Then came the mice.
So we moved, at Ron’s initiation and with his blessing. He could see I wasn’t happy living in his slice of heaven, and that not much—except possibly bulldozing the house, starting over, and hiring not only a professional lawn care service but also some neighbors—would have filled me.
Moving was a huge sacrifice for Ron: his slice of heaven gone, his solitude broken by the many neighbors on our cul-de-sac. I suppose some folks might claim I was selfish for wanting something else so intensely, and that if I were a true Christian woman, I would have sucked it up, bought some more mouse traps, and continued to make my husband happy.
I am grateful, though, to have a marriage where my voice counts as much as his, and to have a husband who recognizes my needs (and even my wants) matter as much as his do. A complementarian might say I should have tried harder to make my husband’s home truly his castle, by cleaning a little more, or filling the home with fragrance to hide the propane smell, or even planting more flowers, when the others refused to grow. But a marriage built with equity as its principle says something else: that both our lives—our needs, our dreams, our desires—matter equally, and that sometimes abandoning our own slice of heaven will be the best decision, even if that abandonment costs more for one person than for the other.
Kendra, I know, went through this same process when she and Brian moved from Oregon to Texas several years ago. Brian couldn’t find employment in his field in Oregon, and was called to a job in Texas. Kendra went with him, leaving behind hard-fought-for (and won!) tenure, a close circle of friends, and an enriching career. While the decision was hard for them, they worked toward it together, even though leaving Oregon cost more for Kendra than it did for Brian. She writes quite eloquently about this experience here.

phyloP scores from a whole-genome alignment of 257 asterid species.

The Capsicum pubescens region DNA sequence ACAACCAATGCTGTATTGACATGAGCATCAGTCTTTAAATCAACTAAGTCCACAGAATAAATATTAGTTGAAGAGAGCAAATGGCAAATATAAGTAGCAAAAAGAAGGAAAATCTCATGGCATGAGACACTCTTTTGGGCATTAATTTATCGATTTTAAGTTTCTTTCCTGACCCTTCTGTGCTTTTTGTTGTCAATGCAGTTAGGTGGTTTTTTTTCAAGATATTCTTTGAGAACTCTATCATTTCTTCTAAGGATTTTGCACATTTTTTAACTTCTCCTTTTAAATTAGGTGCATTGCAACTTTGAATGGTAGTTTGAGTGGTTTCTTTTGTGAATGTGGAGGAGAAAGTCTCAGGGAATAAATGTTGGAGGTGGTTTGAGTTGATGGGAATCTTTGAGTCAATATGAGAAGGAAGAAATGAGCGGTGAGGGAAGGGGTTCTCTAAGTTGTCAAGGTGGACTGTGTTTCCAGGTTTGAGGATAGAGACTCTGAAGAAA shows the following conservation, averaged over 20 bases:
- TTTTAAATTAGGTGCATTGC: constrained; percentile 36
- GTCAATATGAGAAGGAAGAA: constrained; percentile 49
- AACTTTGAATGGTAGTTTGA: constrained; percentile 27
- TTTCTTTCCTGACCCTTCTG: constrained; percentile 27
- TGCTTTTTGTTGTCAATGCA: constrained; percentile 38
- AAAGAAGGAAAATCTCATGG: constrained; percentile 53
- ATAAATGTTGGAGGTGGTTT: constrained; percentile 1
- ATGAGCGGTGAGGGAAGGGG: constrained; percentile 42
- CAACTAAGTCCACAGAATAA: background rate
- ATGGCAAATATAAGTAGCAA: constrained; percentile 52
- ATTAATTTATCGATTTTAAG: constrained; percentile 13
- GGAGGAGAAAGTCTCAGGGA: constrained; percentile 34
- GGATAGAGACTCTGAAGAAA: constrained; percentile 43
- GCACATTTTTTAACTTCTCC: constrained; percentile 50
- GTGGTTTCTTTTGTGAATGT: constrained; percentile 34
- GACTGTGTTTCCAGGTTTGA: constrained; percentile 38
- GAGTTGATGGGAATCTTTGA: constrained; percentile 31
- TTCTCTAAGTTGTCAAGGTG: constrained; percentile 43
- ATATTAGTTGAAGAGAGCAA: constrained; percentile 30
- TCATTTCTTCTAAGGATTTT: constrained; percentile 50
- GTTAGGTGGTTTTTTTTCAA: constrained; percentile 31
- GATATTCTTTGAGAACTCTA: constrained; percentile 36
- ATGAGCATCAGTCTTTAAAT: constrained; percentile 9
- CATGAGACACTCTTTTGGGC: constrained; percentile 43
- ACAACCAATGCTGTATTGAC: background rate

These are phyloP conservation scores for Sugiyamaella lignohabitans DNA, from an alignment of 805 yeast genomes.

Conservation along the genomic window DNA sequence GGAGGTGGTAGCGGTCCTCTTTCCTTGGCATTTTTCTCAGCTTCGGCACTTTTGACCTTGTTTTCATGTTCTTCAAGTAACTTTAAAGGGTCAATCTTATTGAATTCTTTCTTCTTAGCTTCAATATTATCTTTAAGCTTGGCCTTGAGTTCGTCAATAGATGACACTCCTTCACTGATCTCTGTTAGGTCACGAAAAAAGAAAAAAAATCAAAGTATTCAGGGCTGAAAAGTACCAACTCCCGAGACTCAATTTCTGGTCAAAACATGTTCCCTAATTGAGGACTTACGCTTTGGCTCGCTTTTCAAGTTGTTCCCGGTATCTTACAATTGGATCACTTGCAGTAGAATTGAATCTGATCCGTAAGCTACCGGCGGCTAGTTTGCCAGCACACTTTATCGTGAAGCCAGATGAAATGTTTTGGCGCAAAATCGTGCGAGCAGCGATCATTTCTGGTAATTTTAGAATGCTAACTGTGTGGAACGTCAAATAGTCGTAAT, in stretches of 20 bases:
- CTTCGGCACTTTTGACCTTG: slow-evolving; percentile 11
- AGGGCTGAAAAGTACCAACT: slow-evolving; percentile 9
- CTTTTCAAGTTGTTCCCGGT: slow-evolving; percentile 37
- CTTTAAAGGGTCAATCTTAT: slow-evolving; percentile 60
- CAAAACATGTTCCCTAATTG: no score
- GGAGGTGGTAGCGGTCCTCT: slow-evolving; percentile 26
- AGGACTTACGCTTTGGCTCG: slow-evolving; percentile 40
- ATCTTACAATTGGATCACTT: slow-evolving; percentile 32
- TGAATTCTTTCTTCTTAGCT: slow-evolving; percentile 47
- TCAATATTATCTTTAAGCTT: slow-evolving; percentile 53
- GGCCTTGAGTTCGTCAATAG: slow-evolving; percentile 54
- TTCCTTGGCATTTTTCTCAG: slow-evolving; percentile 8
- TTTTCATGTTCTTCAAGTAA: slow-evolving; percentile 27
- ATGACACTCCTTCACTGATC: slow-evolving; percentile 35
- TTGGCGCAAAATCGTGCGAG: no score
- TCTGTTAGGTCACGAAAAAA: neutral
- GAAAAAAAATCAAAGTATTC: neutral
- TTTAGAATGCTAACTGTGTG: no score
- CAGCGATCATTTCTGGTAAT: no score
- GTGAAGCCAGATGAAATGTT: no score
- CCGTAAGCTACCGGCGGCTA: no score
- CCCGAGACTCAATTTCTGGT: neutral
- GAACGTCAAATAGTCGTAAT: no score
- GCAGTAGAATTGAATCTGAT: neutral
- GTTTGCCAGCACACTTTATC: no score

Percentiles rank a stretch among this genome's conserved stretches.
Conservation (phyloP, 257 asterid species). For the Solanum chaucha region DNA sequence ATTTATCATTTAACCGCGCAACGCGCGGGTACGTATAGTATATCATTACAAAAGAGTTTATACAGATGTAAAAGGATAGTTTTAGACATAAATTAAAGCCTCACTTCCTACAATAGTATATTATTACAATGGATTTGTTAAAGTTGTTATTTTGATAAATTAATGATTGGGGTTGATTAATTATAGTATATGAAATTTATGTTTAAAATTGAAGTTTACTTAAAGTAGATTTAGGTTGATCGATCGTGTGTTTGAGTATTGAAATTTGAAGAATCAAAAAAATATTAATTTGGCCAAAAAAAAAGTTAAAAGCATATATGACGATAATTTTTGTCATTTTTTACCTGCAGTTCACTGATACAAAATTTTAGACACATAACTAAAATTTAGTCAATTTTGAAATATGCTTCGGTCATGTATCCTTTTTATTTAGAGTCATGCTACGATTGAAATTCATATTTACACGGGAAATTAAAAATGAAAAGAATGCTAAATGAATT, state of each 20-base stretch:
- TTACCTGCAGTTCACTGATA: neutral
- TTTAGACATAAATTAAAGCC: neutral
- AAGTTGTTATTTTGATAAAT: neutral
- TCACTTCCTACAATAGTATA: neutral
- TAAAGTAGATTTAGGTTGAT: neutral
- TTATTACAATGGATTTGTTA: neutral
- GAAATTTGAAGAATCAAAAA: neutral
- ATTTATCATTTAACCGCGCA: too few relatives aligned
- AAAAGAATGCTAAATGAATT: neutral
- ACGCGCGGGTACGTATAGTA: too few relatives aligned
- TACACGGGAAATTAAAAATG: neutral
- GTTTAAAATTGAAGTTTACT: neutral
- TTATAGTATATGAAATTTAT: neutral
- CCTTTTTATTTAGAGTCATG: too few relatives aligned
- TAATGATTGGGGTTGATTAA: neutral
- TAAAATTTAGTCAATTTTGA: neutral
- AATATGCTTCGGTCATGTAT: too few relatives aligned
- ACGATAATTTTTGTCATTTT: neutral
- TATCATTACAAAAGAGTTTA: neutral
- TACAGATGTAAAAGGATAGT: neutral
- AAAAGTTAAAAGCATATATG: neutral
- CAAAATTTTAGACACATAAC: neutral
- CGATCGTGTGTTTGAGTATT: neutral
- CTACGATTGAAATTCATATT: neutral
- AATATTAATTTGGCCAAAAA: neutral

Our best relationships—marital or otherwise—are like that, sacrificial in the truest sense of the word: full of grace and love, a willingness to honestly lay one’s life down for someone else. I imagine Ron might use his sacrifice as a bludgeon, letting me know often how much he misses Kings Grade and the solitude. But he has never made me feel bad for the choice he made, and there is certain freedom in that—for both of us.
My husband and I moved from our crap house (my characterization, of course) twelve years ago this week, into a wonderful home we both enjoy. It has space for guests, as well as for the boys we didn’t anticipate having when we moved. It has great neighbors who I talk to more than does Ron. It has a peaceful back yard, and a small view of the Cascades.
During the fall five years ago, it also had mice—a whole family, who moved in when a field nearby was clear cut and prepped for new houses. I didn’t freak out quite as much, though. My husband set traps, catching all the mice in a few days’ time. I could say he was my knight in shining armor, saving me from the scary beasts. Because he honors me as his equal in our marriage, though, he also saved me from so much more.